Classification aux États-Unis604/180
Classification internationaleA61M5/32
Classification coopérativeA61M2005/1585, A61M2005/1405, A61M5/425, A61M5/14248
Classification européenneA61M5/42C, A61M5/142P2
Événements juridiques
DateCodeÉvénementDescription
26 juin 2012ASAssignment
Owner name: CALIBRA MEDICAL, INC., CALIFORNIA
Effective date: 20120619
Free format text: ASSIGNMENT OF ASSIGNORS INTEREST;ASSIGNORS:ALFERNESS, CLIFTON A.;ADAMS, JOHN;REEL/FRAME:028446/0460
8 juil. 2008ASAssignment
Owner name: CALIBRA MEDICAL, INC., CALIFORNIA
Free format text: CHANGE OF NAME;ASSIGNOR:SEATTLE MEDICAL TECHNOLOGIES, INC.;REEL/FRAME:021204/0708
Effective date: 20080616
Owner name: CALIBRA MEDICAL, INC.,CALIFORNIA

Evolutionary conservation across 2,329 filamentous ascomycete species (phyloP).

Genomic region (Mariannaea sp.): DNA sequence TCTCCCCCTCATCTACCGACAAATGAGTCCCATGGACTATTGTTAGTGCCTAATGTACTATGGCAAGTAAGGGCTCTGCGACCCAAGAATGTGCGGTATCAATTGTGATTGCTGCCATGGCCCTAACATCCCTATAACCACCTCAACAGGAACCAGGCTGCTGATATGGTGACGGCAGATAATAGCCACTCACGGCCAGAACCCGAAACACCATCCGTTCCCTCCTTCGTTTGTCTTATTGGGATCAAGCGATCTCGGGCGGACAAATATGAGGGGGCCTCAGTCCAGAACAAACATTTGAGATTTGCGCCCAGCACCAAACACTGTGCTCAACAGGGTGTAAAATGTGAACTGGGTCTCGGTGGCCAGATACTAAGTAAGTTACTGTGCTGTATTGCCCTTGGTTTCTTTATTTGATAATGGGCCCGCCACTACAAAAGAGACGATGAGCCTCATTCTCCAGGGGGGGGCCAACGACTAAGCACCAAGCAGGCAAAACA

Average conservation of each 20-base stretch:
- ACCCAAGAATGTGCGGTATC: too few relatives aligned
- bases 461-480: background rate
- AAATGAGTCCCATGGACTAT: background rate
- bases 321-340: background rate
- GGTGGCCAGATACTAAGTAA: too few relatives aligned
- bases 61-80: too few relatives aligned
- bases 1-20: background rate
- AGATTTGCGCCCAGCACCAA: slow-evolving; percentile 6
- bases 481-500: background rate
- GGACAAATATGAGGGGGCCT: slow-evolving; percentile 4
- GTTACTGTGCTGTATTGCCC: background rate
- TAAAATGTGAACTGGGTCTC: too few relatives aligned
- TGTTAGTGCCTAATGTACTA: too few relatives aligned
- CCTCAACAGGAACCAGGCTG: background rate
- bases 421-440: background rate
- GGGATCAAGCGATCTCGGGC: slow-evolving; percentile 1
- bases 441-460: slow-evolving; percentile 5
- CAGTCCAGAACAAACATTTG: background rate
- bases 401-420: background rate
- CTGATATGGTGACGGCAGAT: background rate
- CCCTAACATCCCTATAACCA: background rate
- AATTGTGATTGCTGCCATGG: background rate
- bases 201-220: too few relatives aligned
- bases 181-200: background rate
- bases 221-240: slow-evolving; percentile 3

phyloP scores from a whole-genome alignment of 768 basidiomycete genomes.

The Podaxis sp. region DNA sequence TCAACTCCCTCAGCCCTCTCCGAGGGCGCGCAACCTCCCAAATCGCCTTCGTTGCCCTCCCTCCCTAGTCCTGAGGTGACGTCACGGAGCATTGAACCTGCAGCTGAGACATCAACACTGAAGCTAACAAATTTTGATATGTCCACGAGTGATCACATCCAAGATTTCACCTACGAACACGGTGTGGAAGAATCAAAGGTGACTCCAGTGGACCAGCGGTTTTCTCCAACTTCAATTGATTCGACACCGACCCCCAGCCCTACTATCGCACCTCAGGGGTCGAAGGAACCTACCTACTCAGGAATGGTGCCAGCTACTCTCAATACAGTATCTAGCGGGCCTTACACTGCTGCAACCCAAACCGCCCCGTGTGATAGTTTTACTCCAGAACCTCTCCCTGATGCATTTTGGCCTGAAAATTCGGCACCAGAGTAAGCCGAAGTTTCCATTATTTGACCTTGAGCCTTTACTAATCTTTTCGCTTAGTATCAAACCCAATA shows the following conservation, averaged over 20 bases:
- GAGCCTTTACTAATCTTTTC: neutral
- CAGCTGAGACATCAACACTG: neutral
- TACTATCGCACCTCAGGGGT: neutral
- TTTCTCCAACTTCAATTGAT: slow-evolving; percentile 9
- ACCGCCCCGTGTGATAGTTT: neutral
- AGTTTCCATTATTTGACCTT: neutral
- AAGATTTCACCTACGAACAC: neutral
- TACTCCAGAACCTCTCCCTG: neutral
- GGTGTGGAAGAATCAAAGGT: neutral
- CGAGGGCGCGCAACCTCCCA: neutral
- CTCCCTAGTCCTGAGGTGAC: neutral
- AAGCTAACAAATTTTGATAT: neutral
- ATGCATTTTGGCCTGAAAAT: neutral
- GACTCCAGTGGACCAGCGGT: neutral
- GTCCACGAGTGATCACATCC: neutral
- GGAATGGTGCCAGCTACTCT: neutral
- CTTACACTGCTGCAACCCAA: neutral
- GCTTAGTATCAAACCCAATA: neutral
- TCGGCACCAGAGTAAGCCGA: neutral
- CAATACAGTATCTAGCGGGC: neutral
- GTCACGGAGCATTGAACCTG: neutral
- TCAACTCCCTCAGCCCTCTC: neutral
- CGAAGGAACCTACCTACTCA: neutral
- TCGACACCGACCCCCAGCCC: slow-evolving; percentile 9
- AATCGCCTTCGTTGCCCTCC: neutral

Free format text: CHANGE OF NAME;ASSIGNOR:SEATTLE MEDICAL TECHNOLOGIES, INC.;US-ASSIGNMENT DATABASE UPDATED:20100304;REEL/FRAME:21204/708
Free format text: CHANGE OF NAME;ASSIGNOR:SEATTLE MEDICAL TECHNOLOGIES, INC.;US-ASSIGNMENT DATABASE UPDATED:20100511;REEL/FRAME:21204/708
15 juin 2007ASAssignment
Owner name: SEATTLE MEDICAL TECHNOLOGIES, WASHINGTON
Free format text: ASSIGNMENT OF ASSIGNORS INTEREST;ASSIGNORS:ADAMS, JOHN M.;ALFERNESS, CLIFTON A.;REEL/FRAME:019446/0048;SIGNING DATES FROM 20070219 TO 20070226